In prior Supply Chain Matters blog declarations, this Industry Analyst has declared a belief that the recent ground breaking Paris COP21 Agreement on stemming global climate change provides both a profound call to action as well as a significant opportunity– an opportunity for bolder collaboration and joint goal-setting to not only address greenhouse gas reduction imperatives and to saving our planet, but the imperative of sustainable business itself.
After receiving a direct Tweet from consulting firm BearingPoint regarding the latest results of its 5th Supply Chain Monitor survey on sustainable supply chain efforts, this analyst remains even more convinced on the need for moving such initiatives beyond functional to line-of-business level efforts.
According to the BearingPoint survey summary, Sustainable is the new green for supply chain.
To cite a specific finding:
“In 2015, the green supply chain is widely seen as a strategic priority: if it isn’t already, it will be in the next 1-3 years.
Having a green supply chain is now high on the agenda for 59 percent of European companies, and for 51 percent of U.S. companies. Considerably more U.S. companies (2 percent compared with 6 percent of European companies) see it becoming an important priority in the short term (the next 1-3 years), as they strive to close the gap and bring their activities in line with Europe.”
The report notes that European supply chain respondents indicated they have already harvested most of the low-hanging fruit of carbon reduction initiatives. The study authors indicate that the data suggests that in the post COP 21 period, they perceive a revival of green awareness that includes more social responsibility efforts in overall supply chain sustainability plans.
Consider that according to this study, 70 percent of European based companies currently view the social aspects of supply chain as a strategic priority in their supply chain management efforts with an additional 12 percent indicating that would be the case in the next 1-5 years. The report further observes that the U.S. has raised its social responsibility game, which is attributed to the fact that U.S. activity has also lagged European efforts by a visible margin.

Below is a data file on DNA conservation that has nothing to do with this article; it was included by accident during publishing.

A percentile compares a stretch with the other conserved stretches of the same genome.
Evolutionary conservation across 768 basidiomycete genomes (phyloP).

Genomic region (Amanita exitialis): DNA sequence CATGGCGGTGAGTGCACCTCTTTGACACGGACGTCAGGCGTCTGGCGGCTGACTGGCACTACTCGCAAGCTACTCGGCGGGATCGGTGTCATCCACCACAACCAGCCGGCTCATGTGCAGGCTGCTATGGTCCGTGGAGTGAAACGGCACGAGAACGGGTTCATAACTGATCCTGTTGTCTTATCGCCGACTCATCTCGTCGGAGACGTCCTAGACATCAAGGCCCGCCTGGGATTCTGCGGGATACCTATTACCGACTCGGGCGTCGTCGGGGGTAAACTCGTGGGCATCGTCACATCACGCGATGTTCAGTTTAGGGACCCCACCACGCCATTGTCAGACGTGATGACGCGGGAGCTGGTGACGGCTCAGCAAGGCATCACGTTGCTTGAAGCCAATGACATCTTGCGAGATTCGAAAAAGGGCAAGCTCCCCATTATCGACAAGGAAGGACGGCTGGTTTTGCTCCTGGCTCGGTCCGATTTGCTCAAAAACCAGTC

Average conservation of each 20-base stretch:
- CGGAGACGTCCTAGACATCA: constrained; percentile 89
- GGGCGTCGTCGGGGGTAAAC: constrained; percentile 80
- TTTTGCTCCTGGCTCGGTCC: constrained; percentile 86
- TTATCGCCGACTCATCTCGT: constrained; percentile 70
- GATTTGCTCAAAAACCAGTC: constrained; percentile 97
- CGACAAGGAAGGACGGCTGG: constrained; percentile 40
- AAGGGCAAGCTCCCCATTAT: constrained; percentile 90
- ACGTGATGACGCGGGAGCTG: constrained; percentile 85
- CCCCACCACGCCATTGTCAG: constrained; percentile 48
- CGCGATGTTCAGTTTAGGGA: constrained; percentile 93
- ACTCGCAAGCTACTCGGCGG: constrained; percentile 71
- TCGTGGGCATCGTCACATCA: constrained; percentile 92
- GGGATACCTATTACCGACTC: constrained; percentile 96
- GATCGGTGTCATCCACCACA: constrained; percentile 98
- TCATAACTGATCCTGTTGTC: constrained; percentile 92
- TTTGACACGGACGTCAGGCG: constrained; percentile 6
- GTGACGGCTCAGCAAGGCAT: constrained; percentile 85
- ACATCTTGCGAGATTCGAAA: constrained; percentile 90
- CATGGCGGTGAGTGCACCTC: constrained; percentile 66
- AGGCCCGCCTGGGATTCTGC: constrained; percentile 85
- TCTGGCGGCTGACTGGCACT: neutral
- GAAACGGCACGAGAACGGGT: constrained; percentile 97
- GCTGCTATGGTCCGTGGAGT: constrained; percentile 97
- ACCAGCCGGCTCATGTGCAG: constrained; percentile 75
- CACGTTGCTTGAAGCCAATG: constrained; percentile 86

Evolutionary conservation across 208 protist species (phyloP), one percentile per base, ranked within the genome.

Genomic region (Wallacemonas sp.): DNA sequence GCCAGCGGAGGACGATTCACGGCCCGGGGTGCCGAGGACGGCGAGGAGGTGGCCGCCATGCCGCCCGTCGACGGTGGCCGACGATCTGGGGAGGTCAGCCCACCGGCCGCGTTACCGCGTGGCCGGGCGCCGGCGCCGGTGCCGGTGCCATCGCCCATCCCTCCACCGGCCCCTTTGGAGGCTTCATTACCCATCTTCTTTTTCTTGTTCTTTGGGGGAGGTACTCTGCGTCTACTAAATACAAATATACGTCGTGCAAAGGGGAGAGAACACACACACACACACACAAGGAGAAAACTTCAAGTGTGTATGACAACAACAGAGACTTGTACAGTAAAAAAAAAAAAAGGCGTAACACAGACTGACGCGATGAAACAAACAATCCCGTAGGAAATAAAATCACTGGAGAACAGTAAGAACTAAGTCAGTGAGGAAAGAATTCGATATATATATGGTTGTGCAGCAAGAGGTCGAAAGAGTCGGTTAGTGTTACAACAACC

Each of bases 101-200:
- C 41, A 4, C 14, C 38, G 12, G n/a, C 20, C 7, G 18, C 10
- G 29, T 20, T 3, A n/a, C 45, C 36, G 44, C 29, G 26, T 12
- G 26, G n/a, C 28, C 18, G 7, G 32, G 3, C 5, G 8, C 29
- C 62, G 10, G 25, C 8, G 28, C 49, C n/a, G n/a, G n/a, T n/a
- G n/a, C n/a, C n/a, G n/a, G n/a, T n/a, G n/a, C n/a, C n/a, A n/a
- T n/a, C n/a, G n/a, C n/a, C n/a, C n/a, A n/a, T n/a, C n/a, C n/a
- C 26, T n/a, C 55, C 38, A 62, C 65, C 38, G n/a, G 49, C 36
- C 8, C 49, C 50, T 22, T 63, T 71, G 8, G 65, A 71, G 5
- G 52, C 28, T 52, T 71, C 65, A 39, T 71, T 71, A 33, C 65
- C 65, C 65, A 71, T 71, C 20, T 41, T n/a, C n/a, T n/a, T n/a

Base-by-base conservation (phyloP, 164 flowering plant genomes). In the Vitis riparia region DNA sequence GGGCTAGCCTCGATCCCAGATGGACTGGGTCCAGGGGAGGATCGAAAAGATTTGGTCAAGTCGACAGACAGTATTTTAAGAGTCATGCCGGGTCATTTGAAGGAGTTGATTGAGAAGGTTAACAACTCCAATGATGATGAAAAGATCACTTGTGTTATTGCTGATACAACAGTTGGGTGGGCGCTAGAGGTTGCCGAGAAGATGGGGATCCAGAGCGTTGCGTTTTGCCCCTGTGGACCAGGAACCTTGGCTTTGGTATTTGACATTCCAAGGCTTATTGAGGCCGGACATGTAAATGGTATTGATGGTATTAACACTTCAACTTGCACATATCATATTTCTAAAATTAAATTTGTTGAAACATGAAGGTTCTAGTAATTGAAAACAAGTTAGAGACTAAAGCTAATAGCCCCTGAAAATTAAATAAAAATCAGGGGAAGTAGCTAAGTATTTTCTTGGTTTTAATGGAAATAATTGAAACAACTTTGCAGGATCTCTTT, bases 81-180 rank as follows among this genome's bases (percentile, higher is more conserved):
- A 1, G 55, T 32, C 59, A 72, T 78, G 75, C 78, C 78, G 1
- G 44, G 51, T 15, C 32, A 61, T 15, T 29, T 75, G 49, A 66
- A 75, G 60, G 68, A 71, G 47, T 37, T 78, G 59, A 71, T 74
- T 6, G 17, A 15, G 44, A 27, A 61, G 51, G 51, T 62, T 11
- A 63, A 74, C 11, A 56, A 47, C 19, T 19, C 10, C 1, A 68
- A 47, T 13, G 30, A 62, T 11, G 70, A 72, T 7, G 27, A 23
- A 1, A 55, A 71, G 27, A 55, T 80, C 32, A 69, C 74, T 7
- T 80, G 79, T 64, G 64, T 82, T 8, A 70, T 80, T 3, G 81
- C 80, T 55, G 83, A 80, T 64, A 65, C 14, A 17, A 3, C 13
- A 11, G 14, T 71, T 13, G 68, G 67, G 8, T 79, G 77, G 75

Regarding the notion of raising sustainability efforts towards a broader objective of sustainable business, there was an interesting finding:
“Although CSR (Corporate social responsibility) departments exist in many companies now, they don’t necessarily have the broad view or the decision-making power to move things forward to the degree needed.”
The authors go on to note that companies now need to implement professional management concepts to plan, execute and control their extended sustainable supply chain management activities to include internal and external incentive systems required to drive change.
That is encouraging data to state the least. Including social responsibility under the sustainability strategic umbrella adds a broader strategic mission implying higher organizational and executive level stakeholder interests.
The data is quite interesting and reinforces that industries are indeed approaching another crossroads in the COP 21 era of global climate change and sustainability efforts.
Is your supply chain organization, or better still, are your company executives taking this view?
Readers can download the full BearingPoint study at this 5th Supply Chain Monitor web link.